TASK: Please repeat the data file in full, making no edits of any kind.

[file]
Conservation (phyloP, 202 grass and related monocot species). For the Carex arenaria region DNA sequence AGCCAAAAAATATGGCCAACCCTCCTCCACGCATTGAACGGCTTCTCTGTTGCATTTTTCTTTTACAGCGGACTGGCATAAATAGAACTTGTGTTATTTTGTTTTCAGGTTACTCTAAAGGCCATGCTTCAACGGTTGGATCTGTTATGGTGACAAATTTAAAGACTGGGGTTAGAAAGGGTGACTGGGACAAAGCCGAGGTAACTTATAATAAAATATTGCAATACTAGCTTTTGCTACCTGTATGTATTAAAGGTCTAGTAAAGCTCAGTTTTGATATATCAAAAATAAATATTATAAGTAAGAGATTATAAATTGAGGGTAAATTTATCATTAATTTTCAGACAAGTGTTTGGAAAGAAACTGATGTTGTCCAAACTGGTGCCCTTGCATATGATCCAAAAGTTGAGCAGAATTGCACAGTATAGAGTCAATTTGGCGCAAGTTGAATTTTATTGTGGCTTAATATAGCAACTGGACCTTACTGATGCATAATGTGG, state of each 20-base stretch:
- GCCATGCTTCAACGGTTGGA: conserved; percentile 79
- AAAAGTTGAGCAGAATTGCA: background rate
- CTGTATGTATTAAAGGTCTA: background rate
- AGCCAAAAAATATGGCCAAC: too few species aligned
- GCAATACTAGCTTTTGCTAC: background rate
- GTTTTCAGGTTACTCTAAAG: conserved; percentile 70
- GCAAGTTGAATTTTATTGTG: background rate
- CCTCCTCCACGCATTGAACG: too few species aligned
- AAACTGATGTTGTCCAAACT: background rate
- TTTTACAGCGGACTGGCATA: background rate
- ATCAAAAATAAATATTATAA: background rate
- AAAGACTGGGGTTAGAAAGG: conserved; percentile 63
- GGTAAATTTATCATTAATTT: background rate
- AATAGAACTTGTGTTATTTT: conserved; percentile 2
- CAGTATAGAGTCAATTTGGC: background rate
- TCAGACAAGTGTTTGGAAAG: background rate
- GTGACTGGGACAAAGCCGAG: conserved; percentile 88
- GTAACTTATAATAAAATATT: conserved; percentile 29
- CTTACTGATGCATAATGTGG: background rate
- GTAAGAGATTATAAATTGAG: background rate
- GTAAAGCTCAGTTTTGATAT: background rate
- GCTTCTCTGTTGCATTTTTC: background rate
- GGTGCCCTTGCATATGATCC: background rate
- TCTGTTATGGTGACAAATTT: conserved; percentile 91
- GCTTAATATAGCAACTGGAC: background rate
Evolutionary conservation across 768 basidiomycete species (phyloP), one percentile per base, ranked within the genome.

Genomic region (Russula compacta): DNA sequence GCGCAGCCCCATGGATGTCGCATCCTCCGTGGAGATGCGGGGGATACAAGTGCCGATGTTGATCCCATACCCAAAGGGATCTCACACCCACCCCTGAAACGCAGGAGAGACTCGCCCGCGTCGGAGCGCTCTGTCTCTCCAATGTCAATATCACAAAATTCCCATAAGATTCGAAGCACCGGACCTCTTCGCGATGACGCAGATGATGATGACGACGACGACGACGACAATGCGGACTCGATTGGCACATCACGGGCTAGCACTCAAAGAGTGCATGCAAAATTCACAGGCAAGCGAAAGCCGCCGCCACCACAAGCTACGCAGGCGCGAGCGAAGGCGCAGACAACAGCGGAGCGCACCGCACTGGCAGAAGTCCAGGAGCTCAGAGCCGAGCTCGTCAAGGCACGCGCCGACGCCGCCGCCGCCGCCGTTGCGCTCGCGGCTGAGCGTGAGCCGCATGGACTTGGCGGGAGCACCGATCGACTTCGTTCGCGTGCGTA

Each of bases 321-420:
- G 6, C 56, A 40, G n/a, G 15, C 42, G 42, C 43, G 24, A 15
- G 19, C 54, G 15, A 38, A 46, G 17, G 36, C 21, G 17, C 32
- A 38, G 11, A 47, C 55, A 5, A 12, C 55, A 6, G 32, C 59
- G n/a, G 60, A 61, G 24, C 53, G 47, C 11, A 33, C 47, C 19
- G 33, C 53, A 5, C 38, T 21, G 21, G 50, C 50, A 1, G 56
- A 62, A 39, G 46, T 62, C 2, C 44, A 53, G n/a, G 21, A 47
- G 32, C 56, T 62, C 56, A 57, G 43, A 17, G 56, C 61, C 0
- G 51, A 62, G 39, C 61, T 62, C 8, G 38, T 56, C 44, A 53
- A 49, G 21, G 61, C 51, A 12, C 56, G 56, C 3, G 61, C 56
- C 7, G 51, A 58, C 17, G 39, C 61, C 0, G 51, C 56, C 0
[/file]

Conservation (phyloP, 202 grass and related monocot species). For the Carex arenaria region DNA sequence AGCCAAAAAATATGGCCAACCCTCCTCCACGCATTGAACGGCTTCTCTGTTGCATTTTTCTTTTACAGCGGACTGGCATAAATAGAACTTGTGTTATTTTGTTTTCAGGTTACTCTAAAGGCCATGCTTCAACGGTTGGATCTGTTATGGTGACAAATTTAAAGACTGGGGTTAGAAAGGGTGACTGGGACAAAGCCGAGGTAACTTATAATAAAATATTGCAATACTAGCTTTTGCTACCTGTATGTATTAAAGGTCTAGTAAAGCTCAGTTTTGATATATCAAAAATAAATATTATAAGTAAGAGATTATAAATTGAGGGTAAATTTATCATTAATTTTCAGACAAGTGTTTGGAAAGAAACTGATGTTGTCCAAACTGGTGCCCTTGCATATGATCCAAAAGTTGAGCAGAATTGCACAGTATAGAGTCAATTTGGCGCAAGTTGAATTTTATTGTGGCTTAATATAGCAACTGGACCTTACTGATGCATAATGTGG, state of each 20-base stretch:
- GCCATGCTTCAACGGTTGGA: conserved; percentile 79
- AAAAGTTGAGCAGAATTGCA: background rate
- CTGTATGTATTAAAGGTCTA: background rate
- AGCCAAAAAATATGGCCAAC: too few species aligned
- GCAATACTAGCTTTTGCTAC: background rate
- GTTTTCAGGTTACTCTAAAG: conserved; percentile 70
- GCAAGTTGAATTTTATTGTG: background rate
- CCTCCTCCACGCATTGAACG: too few species aligned
- AAACTGATGTTGTCCAAACT: background rate
- TTTTACAGCGGACTGGCATA: background rate
- ATCAAAAATAAATATTATAA: background rate
- AAAGACTGGGGTTAGAAAGG: conserved; percentile 63
- GGTAAATTTATCATTAATTT: background rate
- AATAGAACTTGTGTTATTTT: conserved; percentile 2
- CAGTATAGAGTCAATTTGGC: background rate
- TCAGACAAGTGTTTGGAAAG: background rate
- GTGACTGGGACAAAGCCGAG: conserved; percentile 88
- GTAACTTATAATAAAATATT: conserved; percentile 29
- CTTACTGATGCATAATGTGG: background rate
- GTAAGAGATTATAAATTGAG: background rate
- GTAAAGCTCAGTTTTGATAT: background rate
- GCTTCTCTGTTGCATTTTTC: background rate
- GGTGCCCTTGCATATGATCC: background rate
- TCTGTTATGGTGACAAATTT: conserved; percentile 91
- GCTTAATATAGCAACTGGAC: background rate
Evolutionary conservation across 768 basidiomycete species (phyloP), one percentile per base, ranked within the genome.

Genomic region (Russula compacta): DNA sequence GCGCAGCCCCATGGATGTCGCATCCTCCGTGGAGATGCGGGGGATACAAGTGCCGATGTTGATCCCATACCCAAAGGGATCTCACACCCACCCCTGAAACGCAGGAGAGACTCGCCCGCGTCGGAGCGCTCTGTCTCTCCAATGTCAATATCACAAAATTCCCATAAGATTCGAAGCACCGGACCTCTTCGCGATGACGCAGATGATGATGACGACGACGACGACGACAATGCGGACTCGATTGGCACATCACGGGCTAGCACTCAAAGAGTGCATGCAAAATTCACAGGCAAGCGAAAGCCGCCGCCACCACAAGCTACGCAGGCGCGAGCGAAGGCGCAGACAACAGCGGAGCGCACCGCACTGGCAGAAGTCCAGGAGCTCAGAGCCGAGCTCGTCAAGGCACGCGCCGACGCCGCCGCCGCCGCCGTTGCGCTCGCGGCTGAGCGTGAGCCGCATGGACTTGGCGGGAGCACCGATCGACTTCGTTCGCGTGCGTA

Each of bases 321-420:
- G 6, C 56, A 40, G n/a, G 15, C 42, G 42, C 43, G 24, A 15
- G 19, C 54, G 15, A 38, A 46, G 17, G 36, C 21, G 17, C 32
- A 38, G 11, A 47, C 55, A 5, A 12, C 55, A 6, G 32, C 59
- G n/a, G 60, A 61, G 24, C 53, G 47, C 11, A 33, C 47, C 19
- G 33, C 53, A 5, C 38, T 21, G 21, G 50, C 50, A 1, G 56
- A 62, A 39, G 46, T 62, C 2, C 44, A 53, G n/a, G 21, A 47
- G 32, C 56, T 62, C 56, A 57, G 43, A 17, G 56, C 61, C 0
- G 51, A 62, G 39, C 61, T 62, C 8, G 38, T 56, C 44, A 53
- A 49, G 21, G 61, C 51, A 12, C 56, G 56, C 3, G 61, C 56
- C 7, G 51, A 58, C 17, G 39, C 61, C 0, G 51, C 56, C 0